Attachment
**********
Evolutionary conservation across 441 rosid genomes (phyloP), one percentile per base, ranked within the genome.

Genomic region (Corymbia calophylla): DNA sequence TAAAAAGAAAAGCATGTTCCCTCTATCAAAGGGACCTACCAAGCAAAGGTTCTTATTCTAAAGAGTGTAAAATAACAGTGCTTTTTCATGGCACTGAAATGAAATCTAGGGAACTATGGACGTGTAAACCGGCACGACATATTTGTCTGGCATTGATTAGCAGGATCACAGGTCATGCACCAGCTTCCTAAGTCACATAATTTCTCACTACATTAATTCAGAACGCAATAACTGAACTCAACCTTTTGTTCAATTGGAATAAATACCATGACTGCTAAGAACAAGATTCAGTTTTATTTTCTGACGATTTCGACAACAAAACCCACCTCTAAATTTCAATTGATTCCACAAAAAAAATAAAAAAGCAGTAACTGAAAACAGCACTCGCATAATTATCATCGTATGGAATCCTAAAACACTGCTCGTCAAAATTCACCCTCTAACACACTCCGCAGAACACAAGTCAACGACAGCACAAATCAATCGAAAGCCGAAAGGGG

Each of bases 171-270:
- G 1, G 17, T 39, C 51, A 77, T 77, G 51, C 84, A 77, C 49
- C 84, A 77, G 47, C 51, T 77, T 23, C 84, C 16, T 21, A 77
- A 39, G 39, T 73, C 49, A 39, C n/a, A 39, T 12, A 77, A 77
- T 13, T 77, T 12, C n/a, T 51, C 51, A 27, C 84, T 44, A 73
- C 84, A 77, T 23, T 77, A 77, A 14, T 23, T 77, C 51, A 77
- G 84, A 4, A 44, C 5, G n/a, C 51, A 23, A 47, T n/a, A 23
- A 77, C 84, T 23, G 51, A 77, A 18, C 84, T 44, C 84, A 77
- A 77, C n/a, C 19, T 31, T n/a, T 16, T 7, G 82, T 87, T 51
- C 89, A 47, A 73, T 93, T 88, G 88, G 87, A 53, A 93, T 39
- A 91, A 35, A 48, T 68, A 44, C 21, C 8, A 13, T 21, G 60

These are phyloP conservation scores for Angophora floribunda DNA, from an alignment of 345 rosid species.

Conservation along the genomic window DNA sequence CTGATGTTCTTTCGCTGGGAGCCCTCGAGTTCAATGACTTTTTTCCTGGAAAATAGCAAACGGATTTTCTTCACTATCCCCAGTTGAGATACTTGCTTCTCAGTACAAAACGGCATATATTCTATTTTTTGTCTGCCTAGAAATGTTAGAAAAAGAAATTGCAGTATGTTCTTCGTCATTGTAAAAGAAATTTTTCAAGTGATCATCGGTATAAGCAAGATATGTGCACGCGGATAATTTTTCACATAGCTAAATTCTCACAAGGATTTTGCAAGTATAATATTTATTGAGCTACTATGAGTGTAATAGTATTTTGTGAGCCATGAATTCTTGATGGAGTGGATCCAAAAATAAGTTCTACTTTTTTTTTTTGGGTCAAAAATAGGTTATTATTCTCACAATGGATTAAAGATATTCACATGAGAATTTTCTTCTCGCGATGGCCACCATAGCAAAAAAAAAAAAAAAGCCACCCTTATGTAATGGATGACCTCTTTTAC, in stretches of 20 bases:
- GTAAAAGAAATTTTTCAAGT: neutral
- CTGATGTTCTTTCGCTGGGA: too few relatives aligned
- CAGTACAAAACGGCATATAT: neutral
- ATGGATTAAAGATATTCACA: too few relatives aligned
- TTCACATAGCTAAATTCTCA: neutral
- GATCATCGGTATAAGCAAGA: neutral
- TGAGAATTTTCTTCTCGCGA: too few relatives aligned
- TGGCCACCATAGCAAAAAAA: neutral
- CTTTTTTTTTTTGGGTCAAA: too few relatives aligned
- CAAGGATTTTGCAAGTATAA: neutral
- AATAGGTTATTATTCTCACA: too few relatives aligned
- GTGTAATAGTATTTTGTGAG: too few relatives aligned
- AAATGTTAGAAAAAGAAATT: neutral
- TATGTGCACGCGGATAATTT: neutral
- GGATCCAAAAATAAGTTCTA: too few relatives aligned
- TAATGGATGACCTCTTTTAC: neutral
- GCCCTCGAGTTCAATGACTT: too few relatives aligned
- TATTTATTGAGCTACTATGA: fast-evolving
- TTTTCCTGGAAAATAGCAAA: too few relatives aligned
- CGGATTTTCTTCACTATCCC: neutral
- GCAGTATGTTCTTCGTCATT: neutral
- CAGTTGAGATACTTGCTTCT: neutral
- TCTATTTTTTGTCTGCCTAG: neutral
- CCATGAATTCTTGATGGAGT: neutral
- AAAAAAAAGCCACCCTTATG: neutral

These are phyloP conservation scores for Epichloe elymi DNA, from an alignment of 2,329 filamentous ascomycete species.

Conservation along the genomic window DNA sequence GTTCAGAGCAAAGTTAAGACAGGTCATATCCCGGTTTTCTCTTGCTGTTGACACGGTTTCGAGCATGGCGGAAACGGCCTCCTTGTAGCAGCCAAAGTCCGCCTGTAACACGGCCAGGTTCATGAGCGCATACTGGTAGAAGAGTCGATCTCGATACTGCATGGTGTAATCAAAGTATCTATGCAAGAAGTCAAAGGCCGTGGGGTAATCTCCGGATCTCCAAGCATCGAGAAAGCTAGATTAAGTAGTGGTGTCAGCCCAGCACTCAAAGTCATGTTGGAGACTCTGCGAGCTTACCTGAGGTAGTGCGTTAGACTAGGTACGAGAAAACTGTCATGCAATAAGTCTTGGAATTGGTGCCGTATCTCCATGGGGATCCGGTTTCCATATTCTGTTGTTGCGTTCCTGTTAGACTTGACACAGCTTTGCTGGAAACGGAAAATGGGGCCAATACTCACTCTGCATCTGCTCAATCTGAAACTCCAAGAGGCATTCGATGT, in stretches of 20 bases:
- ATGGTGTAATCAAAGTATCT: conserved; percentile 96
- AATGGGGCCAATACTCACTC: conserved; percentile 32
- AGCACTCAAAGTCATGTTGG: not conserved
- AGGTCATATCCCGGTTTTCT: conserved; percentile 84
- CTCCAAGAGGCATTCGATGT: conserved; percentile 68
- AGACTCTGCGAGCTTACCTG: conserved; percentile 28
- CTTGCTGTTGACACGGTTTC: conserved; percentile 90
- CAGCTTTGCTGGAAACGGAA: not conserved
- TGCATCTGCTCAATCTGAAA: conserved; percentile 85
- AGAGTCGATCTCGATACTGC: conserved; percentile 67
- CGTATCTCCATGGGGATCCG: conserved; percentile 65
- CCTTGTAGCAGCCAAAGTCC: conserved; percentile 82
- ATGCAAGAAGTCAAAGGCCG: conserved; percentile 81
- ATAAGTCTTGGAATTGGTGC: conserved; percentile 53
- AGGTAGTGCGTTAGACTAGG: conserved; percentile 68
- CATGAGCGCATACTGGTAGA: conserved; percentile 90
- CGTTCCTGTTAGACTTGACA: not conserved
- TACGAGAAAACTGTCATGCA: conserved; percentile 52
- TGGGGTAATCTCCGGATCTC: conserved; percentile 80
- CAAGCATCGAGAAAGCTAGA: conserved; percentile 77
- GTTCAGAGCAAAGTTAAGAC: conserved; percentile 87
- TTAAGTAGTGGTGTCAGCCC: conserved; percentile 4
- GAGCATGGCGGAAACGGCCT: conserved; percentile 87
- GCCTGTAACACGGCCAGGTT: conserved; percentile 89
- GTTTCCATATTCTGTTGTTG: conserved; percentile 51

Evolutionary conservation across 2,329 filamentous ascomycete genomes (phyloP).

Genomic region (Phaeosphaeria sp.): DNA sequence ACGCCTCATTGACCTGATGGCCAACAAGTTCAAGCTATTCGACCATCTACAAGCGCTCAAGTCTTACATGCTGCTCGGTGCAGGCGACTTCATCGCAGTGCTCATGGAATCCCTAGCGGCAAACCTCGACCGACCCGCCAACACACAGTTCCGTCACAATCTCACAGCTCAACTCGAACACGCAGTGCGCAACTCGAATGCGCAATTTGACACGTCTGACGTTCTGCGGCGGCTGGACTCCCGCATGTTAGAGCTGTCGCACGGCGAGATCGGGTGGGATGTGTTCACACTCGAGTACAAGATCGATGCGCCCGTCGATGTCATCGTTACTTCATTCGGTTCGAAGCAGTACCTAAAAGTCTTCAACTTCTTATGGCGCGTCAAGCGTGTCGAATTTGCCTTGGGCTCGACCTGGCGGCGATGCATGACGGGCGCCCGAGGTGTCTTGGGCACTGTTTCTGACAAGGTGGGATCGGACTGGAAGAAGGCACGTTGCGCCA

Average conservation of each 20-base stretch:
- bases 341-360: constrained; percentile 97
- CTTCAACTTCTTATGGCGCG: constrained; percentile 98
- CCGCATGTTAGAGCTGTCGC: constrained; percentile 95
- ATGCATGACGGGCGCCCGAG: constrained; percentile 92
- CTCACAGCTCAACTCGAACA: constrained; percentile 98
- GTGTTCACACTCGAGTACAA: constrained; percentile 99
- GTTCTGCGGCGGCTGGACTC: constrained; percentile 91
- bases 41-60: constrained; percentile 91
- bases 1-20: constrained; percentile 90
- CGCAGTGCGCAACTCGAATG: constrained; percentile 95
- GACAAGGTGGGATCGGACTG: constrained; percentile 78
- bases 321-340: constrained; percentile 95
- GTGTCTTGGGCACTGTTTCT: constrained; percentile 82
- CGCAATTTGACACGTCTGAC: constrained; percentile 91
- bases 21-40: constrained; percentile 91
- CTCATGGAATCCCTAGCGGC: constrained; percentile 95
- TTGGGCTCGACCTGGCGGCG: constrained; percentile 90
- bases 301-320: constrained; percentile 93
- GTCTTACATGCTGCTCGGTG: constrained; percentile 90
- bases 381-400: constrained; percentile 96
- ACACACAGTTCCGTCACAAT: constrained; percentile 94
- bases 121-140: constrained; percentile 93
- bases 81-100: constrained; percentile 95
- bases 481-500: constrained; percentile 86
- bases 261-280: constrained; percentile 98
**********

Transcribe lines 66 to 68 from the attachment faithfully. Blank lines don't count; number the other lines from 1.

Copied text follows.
- GCCTGTAACACGGCCAGGTT: conserved; percentile 89
- GTTTCCATATTCTGTTGTTG: conserved; percentile 51

Evolutionary conservation across 2,329 filamentous ascomycete genomes (phyloP).